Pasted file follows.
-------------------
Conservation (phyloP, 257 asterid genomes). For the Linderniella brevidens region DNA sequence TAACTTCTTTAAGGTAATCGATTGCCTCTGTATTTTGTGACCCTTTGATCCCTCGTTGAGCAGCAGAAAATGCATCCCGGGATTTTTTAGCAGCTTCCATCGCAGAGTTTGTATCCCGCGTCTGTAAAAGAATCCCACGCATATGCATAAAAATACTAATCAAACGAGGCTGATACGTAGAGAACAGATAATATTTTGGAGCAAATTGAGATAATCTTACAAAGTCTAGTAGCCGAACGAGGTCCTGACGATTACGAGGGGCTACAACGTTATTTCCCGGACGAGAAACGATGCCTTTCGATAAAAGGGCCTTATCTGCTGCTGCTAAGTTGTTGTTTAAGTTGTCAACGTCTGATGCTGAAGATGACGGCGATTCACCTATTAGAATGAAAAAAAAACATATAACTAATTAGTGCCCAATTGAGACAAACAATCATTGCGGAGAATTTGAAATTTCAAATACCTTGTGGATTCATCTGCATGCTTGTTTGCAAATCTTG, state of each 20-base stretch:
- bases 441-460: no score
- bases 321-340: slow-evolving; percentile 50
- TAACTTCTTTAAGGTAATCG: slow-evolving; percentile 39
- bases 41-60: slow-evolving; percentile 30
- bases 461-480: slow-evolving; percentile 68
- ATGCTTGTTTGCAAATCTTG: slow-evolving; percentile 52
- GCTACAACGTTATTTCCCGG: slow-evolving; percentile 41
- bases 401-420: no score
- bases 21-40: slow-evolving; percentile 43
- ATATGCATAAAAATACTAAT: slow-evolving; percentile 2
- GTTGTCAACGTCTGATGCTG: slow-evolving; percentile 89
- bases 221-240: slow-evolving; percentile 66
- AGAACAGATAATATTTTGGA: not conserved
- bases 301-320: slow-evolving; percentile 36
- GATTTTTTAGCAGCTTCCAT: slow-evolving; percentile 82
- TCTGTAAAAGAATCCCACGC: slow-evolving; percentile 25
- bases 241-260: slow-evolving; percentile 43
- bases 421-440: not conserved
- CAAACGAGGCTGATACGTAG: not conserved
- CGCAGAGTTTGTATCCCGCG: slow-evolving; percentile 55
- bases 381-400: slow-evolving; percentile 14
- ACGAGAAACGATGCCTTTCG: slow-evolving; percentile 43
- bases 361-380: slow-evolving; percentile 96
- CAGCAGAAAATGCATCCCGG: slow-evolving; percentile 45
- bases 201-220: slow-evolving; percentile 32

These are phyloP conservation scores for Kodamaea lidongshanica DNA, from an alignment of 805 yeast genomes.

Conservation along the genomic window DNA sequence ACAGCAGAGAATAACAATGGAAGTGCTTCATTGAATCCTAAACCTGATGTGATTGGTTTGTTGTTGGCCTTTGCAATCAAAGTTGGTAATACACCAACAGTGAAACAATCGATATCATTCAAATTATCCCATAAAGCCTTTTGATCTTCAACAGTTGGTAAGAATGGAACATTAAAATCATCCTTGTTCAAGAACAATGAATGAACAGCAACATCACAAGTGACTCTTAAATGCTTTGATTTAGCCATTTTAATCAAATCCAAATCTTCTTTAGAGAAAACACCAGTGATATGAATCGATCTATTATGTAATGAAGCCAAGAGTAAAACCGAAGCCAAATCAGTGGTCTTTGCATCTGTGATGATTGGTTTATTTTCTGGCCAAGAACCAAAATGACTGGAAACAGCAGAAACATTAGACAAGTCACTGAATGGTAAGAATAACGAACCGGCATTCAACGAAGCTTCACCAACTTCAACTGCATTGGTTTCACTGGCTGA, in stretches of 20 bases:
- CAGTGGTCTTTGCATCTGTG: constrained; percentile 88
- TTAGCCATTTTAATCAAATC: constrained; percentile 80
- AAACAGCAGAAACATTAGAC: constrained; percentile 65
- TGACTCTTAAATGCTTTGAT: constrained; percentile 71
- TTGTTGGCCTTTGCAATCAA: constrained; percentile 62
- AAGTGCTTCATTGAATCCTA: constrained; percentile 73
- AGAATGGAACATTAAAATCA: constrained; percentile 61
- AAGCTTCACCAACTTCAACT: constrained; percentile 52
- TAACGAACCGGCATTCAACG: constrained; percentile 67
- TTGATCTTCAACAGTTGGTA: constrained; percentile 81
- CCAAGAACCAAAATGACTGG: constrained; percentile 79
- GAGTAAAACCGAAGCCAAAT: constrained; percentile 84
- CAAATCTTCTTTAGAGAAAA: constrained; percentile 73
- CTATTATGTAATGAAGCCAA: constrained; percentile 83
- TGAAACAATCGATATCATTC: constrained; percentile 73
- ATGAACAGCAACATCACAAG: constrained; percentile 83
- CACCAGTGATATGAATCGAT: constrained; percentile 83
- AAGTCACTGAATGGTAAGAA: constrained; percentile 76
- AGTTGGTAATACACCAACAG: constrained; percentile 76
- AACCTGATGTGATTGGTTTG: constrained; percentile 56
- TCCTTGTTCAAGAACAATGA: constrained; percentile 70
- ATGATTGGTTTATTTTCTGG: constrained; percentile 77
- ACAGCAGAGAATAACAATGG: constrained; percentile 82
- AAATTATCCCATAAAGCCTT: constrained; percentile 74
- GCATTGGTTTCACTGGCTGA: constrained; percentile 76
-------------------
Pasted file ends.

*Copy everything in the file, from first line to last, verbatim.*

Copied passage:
Conservation (phyloP, 257 asterid genomes). For the Linderniella brevidens region DNA sequence TAACTTCTTTAAGGTAATCGATTGCCTCTGTATTTTGTGACCCTTTGATCCCTCGTTGAGCAGCAGAAAATGCATCCCGGGATTTTTTAGCAGCTTCCATCGCAGAGTTTGTATCCCGCGTCTGTAAAAGAATCCCACGCATATGCATAAAAATACTAATCAAACGAGGCTGATACGTAGAGAACAGATAATATTTTGGAGCAAATTGAGATAATCTTACAAAGTCTAGTAGCCGAACGAGGTCCTGACGATTACGAGGGGCTACAACGTTATTTCCCGGACGAGAAACGATGCCTTTCGATAAAAGGGCCTTATCTGCTGCTGCTAAGTTGTTGTTTAAGTTGTCAACGTCTGATGCTGAAGATGACGGCGATTCACCTATTAGAATGAAAAAAAAACATATAACTAATTAGTGCCCAATTGAGACAAACAATCATTGCGGAGAATTTGAAATTTCAAATACCTTGTGGATTCATCTGCATGCTTGTTTGCAAATCTTG, state of each 20-base stretch:
- bases 441-460: no score
- bases 321-340: slow-evolving; percentile 50
- TAACTTCTTTAAGGTAATCG: slow-evolving; percentile 39
- bases 41-60: slow-evolving; percentile 30
- bases 461-480: slow-evolving; percentile 68
- ATGCTTGTTTGCAAATCTTG: slow-evolving; percentile 52
- GCTACAACGTTATTTCCCGG: slow-evolving; percentile 41
- bases 401-420: no score
- bases 21-40: slow-evolving; percentile 43
- ATATGCATAAAAATACTAAT: slow-evolving; percentile 2
- GTTGTCAACGTCTGATGCTG: slow-evolving; percentile 89
- bases 221-240: slow-evolving; percentile 66
- AGAACAGATAATATTTTGGA: not conserved
- bases 301-320: slow-evolving; percentile 36
- GATTTTTTAGCAGCTTCCAT: slow-evolving; percentile 82
- TCTGTAAAAGAATCCCACGC: slow-evolving; percentile 25
- bases 241-260: slow-evolving; percentile 43
- bases 421-440: not conserved
- CAAACGAGGCTGATACGTAG: not conserved
- CGCAGAGTTTGTATCCCGCG: slow-evolving; percentile 55
- bases 381-400: slow-evolving; percentile 14
- ACGAGAAACGATGCCTTTCG: slow-evolving; percentile 43
- bases 361-380: slow-evolving; percentile 96
- CAGCAGAAAATGCATCCCGG: slow-evolving; percentile 45
- bases 201-220: slow-evolving; percentile 32

These are phyloP conservation scores for Kodamaea lidongshanica DNA, from an alignment of 805 yeast genomes.

Conservation along the genomic window DNA sequence ACAGCAGAGAATAACAATGGAAGTGCTTCATTGAATCCTAAACCTGATGTGATTGGTTTGTTGTTGGCCTTTGCAATCAAAGTTGGTAATACACCAACAGTGAAACAATCGATATCATTCAAATTATCCCATAAAGCCTTTTGATCTTCAACAGTTGGTAAGAATGGAACATTAAAATCATCCTTGTTCAAGAACAATGAATGAACAGCAACATCACAAGTGACTCTTAAATGCTTTGATTTAGCCATTTTAATCAAATCCAAATCTTCTTTAGAGAAAACACCAGTGATATGAATCGATCTATTATGTAATGAAGCCAAGAGTAAAACCGAAGCCAAATCAGTGGTCTTTGCATCTGTGATGATTGGTTTATTTTCTGGCCAAGAACCAAAATGACTGGAAACAGCAGAAACATTAGACAAGTCACTGAATGGTAAGAATAACGAACCGGCATTCAACGAAGCTTCACCAACTTCAACTGCATTGGTTTCACTGGCTGA, in stretches of 20 bases:
- CAGTGGTCTTTGCATCTGTG: constrained; percentile 88
- TTAGCCATTTTAATCAAATC: constrained; percentile 80
- AAACAGCAGAAACATTAGAC: constrained; percentile 65
- TGACTCTTAAATGCTTTGAT: constrained; percentile 71
- TTGTTGGCCTTTGCAATCAA: constrained; percentile 62
- AAGTGCTTCATTGAATCCTA: constrained; percentile 73
- AGAATGGAACATTAAAATCA: constrained; percentile 61
- AAGCTTCACCAACTTCAACT: constrained; percentile 52
- TAACGAACCGGCATTCAACG: constrained; percentile 67
- TTGATCTTCAACAGTTGGTA: constrained; percentile 81
- CCAAGAACCAAAATGACTGG: constrained; percentile 79
- GAGTAAAACCGAAGCCAAAT: constrained; percentile 84
- CAAATCTTCTTTAGAGAAAA: constrained; percentile 73
- CTATTATGTAATGAAGCCAA: constrained; percentile 83
- TGAAACAATCGATATCATTC: constrained; percentile 73
- ATGAACAGCAACATCACAAG: constrained; percentile 83
- CACCAGTGATATGAATCGAT: constrained; percentile 83
- AAGTCACTGAATGGTAAGAA: constrained; percentile 76
- AGTTGGTAATACACCAACAG: constrained; percentile 76
- AACCTGATGTGATTGGTTTG: constrained; percentile 56
- TCCTTGTTCAAGAACAATGA: constrained; percentile 70
- ATGATTGGTTTATTTTCTGG: constrained; percentile 77
- ACAGCAGAGAATAACAATGG: constrained; percentile 82
- AAATTATCCCATAAAGCCTT: constrained; percentile 74
- GCATTGGTTTCACTGGCTGA: constrained; percentile 76